How To Grow & Care For Cilantro

growing Cilantro

Cilantro, known as coriander in some parts of the world, is a versatile and popular herb used in many cuisines. Its unique flavor is a cornerstone in dishes such as salsas, curries, and salads. The fresh leaves, known as cilantro, and dried seeds, called coriander, both provide different yet complementary flavors and aromas.

Cilantro is an annual herb that is relatively easy to grow in gardens or containers, making it accessible for home gardeners. It thrives in cool weather and is often planted in spring and fall. The entire plant is edible, including the stems, leaves, flowers, and seeds, allowing for various culinary applications.

The popularity of cilantro extends beyond the kitchen, as it’s also recognized for potential health benefits. Its antioxidant properties and the presence of essential vitamins make it a nutritious addition to the diet. Cultivating and caring for cilantro at home ensures a fresh and continuous supply of this valuable herb.

Common NamesCilantro, Coriander, Chinese Parsley
Botanical NameCoriandrum sativum
Plant TypeAnnual Herb
Mature Size18-24 inches
Sun ExposureFull Sun to Partial Shade
Soil TypeWell-drained, Fertile
Hardiness Zones2-11
Native AreaSouthern Europe, Southwestern Asia

Cilantro Care

Cilantro is an easy-going plant, but attention to proper watering, soil, and light conditions will ensure a robust and flavorful crop. It prefers cool weather and may bolt quickly in the heat, producing seeds rather than leaves.

Regular harvesting of the leaves encourages bushier growth and prolongs the leaf-producing stage. If left to grow, cilantro will flower and produce seeds, which can be harvested and used as the spice known as coriander or saved for replanting.

Light Requirement for Cilantro

Cilantro prefers full sun but will tolerate partial shade, particularly in hot climates. Providing at least 4-6 hours of direct sunlight will encourage healthy growth.

Soil Requirements for Cilantro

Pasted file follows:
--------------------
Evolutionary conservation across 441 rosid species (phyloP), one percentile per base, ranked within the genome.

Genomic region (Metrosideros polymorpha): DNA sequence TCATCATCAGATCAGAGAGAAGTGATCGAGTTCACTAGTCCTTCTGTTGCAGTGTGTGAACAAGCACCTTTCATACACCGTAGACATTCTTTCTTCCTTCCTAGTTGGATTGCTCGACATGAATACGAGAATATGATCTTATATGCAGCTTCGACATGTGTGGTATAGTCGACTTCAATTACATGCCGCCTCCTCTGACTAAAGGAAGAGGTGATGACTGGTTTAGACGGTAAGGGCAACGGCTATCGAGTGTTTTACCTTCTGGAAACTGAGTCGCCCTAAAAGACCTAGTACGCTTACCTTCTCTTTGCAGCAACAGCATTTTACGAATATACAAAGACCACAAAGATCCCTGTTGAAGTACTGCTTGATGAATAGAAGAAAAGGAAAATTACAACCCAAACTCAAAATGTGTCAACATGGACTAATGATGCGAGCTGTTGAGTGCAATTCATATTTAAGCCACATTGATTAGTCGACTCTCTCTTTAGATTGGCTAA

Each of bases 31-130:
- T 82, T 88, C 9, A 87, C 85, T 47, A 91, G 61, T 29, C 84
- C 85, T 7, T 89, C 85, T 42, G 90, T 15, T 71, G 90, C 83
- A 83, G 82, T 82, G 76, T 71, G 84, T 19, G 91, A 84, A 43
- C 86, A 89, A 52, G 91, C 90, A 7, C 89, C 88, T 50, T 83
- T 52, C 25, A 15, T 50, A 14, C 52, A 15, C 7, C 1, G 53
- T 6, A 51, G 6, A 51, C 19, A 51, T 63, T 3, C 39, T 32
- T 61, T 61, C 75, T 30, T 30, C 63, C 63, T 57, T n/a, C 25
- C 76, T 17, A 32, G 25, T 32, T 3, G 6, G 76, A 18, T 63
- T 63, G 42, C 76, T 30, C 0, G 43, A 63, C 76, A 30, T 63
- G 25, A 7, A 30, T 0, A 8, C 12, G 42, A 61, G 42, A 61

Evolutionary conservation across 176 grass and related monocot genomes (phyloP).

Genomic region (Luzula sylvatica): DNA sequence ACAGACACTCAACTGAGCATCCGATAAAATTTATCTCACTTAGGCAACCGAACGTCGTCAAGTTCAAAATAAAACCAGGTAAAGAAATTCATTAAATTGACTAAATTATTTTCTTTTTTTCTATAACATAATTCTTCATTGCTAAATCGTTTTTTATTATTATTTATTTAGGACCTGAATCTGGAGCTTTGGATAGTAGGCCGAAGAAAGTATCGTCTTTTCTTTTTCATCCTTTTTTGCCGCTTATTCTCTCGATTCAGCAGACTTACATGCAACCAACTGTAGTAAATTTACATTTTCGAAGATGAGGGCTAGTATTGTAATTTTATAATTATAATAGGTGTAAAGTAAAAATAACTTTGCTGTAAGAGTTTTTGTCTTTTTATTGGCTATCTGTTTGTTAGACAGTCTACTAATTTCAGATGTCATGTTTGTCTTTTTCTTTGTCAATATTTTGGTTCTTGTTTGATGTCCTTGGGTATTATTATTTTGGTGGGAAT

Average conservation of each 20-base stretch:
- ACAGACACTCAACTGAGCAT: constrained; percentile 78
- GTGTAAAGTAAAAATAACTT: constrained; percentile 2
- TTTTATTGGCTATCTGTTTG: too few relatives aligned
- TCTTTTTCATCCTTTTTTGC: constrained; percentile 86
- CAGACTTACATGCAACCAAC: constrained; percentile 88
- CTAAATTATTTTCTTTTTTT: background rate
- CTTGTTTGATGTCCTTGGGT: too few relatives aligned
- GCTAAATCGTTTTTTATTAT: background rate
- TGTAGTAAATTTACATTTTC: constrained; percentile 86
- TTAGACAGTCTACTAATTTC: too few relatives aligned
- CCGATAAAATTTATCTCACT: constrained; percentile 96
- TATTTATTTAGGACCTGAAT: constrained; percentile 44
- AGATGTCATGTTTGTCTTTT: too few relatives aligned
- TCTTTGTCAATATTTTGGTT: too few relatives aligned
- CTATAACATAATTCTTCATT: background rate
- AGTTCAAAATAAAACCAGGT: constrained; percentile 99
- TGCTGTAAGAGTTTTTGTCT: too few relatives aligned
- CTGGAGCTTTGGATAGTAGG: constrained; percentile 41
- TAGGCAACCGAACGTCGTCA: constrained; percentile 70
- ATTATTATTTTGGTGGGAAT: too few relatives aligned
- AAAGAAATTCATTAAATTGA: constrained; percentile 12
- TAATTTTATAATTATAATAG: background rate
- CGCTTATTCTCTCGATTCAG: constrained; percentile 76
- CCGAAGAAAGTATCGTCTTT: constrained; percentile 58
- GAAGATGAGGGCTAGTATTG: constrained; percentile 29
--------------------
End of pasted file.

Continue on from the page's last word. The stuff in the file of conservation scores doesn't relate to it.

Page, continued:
Cilantro thrives in well-drained, fertile soil with a pH range of 6.2 to 6.8. Adding compost or organic matter to the soil will enhance its fertility and texture.

Water Requirements for Cilantro

Regular, consistent watering is essential for cilantro, as it prefers moist but not soggy soil. Drip irrigation or a soaker hose is ideal to provide steady moisture without wetting the foliage.

Temperature and Humidity

Cilantro grows best in cool weather, with temperatures ranging from 50 to 85°F (10 to 30°C). Hot weather may cause it to bolt, transitioning from leaf production to flowering and seed production. Cilantro can tolerate some frost but thrives in mild and humid conditions.


Cilantro generally doesn’t require heavy fertilization. A balanced, slow-release fertilizer applied at planting time can support growth, especially if soil fertility is low.

Pruning Cilantro

Pruning cilantro involves pinching back the tops of the plants to encourage bushier growth. Regular harvesting of the leaves also serves to prune and shape the plant.

Propagating Cilantro

Cilantro can be propagated by sowing seeds directly in the garden or starting them indoors. It doesn’t transplant well, so sowing in place is often preferred.

How To Grow Cilantro From Seed

Sow cilantro seeds directly in the soil about 1/4 inch deep. Space plants 6 to 8 inches apart. Seeds can be sown in spring and fall for a continuous harvest. Germination occurs in 7-10 days.

Common Pests & Plant Diseases


Aphids can be controlled with insecticidal soap or by attracting natural predators.

Powdery Mildew

This can be prevented by proper spacing and watering at the soil level to keep foliage dry.

Common Problems With Cilantro


Bolting occurs in hot weather and leads to premature seed production. Planting in cooler seasons and regular harvesting can prevent this.

Leggy Growth

Insufficient light can cause weak and leggy growth. Ensuring proper sun exposure can correct this.

Pro Tips

  1. Plant cilantro in successive sowings every 2-3 weeks for a continuous harvest.
  2. Harvest cilantro by cutting up to one-third of the leaves at a time.
  3. Allow some plants to flower and produce seeds if you wish to harvest coriander or save seeds for future planting.
  4. Grow cilantro near tomatoes and spinach as they make good companion plants.

Cilantro’s diverse culinary applications and potential health benefits make it a valuable addition to any garden or kitchen. Understanding its growing conditions and care requirements will help both novice and experienced gardeners enjoy a bountiful harvest of this flavorful herb. Its rich history and global culinary influence continue to inspire creative dishes and healthy eating.